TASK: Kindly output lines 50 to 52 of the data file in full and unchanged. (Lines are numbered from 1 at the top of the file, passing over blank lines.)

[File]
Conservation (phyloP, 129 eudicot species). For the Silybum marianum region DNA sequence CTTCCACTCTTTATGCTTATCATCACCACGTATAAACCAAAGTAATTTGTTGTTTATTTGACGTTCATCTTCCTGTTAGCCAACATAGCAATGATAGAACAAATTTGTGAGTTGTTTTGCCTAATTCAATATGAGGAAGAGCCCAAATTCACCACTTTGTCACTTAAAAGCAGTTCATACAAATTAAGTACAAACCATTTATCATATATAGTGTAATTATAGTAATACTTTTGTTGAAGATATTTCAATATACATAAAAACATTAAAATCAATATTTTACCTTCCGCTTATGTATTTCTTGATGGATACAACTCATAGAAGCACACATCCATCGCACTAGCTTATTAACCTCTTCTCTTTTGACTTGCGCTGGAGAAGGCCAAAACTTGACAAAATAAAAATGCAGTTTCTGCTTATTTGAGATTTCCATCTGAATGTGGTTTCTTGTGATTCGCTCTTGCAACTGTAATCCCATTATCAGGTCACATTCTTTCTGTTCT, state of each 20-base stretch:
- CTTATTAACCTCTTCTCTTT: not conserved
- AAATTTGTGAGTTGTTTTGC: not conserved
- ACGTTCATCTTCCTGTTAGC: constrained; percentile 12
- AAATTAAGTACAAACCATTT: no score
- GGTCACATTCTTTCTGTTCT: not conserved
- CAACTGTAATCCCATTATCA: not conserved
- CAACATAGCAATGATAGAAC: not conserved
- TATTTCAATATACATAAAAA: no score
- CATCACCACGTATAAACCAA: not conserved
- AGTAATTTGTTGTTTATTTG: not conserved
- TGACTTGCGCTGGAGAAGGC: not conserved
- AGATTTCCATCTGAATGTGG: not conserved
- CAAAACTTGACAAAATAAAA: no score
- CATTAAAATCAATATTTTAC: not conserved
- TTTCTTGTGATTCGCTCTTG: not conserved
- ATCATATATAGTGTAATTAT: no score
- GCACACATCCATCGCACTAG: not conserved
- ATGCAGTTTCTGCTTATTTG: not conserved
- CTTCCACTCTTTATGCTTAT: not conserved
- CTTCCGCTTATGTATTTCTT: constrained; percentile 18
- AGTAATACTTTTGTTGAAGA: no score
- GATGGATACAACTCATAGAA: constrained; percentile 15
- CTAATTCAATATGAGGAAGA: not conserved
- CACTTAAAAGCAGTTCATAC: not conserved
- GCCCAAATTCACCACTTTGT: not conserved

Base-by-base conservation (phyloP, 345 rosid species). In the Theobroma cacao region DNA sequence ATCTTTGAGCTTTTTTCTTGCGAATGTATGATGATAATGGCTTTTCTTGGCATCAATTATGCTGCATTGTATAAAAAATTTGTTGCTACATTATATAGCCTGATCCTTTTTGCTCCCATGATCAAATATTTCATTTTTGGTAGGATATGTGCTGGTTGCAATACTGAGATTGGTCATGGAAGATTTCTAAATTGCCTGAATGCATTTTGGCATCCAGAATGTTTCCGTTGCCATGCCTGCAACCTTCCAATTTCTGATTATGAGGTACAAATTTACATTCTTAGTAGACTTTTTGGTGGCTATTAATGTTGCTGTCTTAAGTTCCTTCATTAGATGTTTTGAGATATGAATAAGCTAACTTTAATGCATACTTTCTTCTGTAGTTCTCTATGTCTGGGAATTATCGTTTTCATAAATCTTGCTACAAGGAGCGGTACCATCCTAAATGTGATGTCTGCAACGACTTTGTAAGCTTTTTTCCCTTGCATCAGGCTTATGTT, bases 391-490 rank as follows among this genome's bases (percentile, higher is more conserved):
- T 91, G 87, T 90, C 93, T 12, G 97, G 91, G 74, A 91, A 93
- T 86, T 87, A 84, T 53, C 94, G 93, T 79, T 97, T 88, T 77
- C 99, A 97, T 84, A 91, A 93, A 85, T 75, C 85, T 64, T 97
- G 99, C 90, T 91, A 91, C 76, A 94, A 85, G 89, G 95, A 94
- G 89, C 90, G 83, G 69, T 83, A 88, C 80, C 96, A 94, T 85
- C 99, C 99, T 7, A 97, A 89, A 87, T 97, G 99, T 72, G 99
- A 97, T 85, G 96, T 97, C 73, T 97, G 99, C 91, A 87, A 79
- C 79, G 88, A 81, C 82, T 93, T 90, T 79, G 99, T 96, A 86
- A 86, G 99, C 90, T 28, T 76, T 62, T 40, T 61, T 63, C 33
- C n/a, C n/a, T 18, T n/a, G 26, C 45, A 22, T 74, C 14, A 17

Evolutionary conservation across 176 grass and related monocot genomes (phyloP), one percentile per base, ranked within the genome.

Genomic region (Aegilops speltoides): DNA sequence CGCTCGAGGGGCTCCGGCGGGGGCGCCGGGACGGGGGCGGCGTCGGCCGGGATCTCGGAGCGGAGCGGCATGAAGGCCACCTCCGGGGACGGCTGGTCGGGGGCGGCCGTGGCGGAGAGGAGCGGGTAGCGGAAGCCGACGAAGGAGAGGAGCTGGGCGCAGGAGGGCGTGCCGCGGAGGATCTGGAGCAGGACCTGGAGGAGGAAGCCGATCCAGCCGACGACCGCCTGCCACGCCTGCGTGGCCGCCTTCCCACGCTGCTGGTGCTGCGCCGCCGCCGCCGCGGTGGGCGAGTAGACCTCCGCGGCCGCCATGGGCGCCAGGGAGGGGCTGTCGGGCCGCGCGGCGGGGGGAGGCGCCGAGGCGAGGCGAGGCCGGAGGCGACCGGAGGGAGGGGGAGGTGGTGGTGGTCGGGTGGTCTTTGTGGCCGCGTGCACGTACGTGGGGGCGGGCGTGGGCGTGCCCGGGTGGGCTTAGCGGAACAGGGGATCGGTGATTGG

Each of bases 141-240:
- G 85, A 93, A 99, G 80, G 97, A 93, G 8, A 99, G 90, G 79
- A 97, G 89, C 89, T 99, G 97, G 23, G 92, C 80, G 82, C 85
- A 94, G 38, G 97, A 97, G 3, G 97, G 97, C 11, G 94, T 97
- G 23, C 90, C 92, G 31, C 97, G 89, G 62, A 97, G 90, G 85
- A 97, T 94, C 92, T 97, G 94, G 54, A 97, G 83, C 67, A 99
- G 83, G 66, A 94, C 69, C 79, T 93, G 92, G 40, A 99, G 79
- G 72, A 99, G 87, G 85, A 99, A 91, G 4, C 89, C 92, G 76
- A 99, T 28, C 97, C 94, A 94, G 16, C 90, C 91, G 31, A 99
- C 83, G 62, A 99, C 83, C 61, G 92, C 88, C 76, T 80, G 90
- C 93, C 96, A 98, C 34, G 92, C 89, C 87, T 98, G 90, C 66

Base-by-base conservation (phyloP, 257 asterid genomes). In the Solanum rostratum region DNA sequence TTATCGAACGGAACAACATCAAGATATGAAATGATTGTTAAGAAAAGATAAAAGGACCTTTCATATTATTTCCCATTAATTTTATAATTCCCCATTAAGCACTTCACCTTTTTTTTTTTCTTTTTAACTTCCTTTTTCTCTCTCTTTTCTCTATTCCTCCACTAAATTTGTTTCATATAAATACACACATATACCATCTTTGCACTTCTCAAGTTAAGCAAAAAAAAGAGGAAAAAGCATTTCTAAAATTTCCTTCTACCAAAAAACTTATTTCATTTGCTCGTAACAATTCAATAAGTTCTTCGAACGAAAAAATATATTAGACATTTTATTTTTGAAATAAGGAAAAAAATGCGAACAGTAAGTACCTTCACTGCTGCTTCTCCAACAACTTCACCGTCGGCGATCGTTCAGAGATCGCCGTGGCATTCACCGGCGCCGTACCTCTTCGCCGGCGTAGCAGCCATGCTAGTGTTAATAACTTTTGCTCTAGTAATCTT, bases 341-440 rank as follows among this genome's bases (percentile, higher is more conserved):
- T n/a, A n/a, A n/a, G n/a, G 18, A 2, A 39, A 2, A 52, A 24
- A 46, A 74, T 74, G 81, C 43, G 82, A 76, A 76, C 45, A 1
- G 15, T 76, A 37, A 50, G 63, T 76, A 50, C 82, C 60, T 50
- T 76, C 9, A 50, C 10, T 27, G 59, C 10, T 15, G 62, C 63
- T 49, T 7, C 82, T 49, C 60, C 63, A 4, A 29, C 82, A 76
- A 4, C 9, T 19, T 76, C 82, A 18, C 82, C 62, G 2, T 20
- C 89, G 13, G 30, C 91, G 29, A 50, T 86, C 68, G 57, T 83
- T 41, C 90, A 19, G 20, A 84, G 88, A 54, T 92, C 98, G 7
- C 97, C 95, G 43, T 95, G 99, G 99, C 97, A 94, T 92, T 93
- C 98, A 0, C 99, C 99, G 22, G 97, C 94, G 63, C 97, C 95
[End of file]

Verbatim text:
- C 93, C 96, A 98, C 34, G 92, C 89, C 87, T 98, G 90, C 66

Base-by-base conservation (phyloP, 257 asterid genomes). In the Solanum rostratum region DNA sequence TTATCGAACGGAACAACATCAAGATATGAAATGATTGTTAAGAAAAGATAAAAGGACCTTTCATATTATTTCCCATTAATTTTATAATTCCCCATTAAGCACTTCACCTTTTTTTTTTTCTTTTTAACTTCCTTTTTCTCTCTCTTTTCTCTATTCCTCCACTAAATTTGTTTCATATAAATACACACATATACCATCTTTGCACTTCTCAAGTTAAGCAAAAAAAAGAGGAAAAAGCATTTCTAAAATTTCCTTCTACCAAAAAACTTATTTCATTTGCTCGTAACAATTCAATAAGTTCTTCGAACGAAAAAATATATTAGACATTTTATTTTTGAAATAAGGAAAAAAATGCGAACAGTAAGTACCTTCACTGCTGCTTCTCCAACAACTTCACCGTCGGCGATCGTTCAGAGATCGCCGTGGCATTCACCGGCGCCGTACCTCTTCGCCGGCGTAGCAGCCATGCTAGTGTTAATAACTTTTGCTCTAGTAATCTT, bases 341-440 rank as follows among this genome's bases (percentile, higher is more conserved):
- T n/a, A n/a, A n/a, G n/a, G 18, A 2, A 39, A 2, A 52, A 24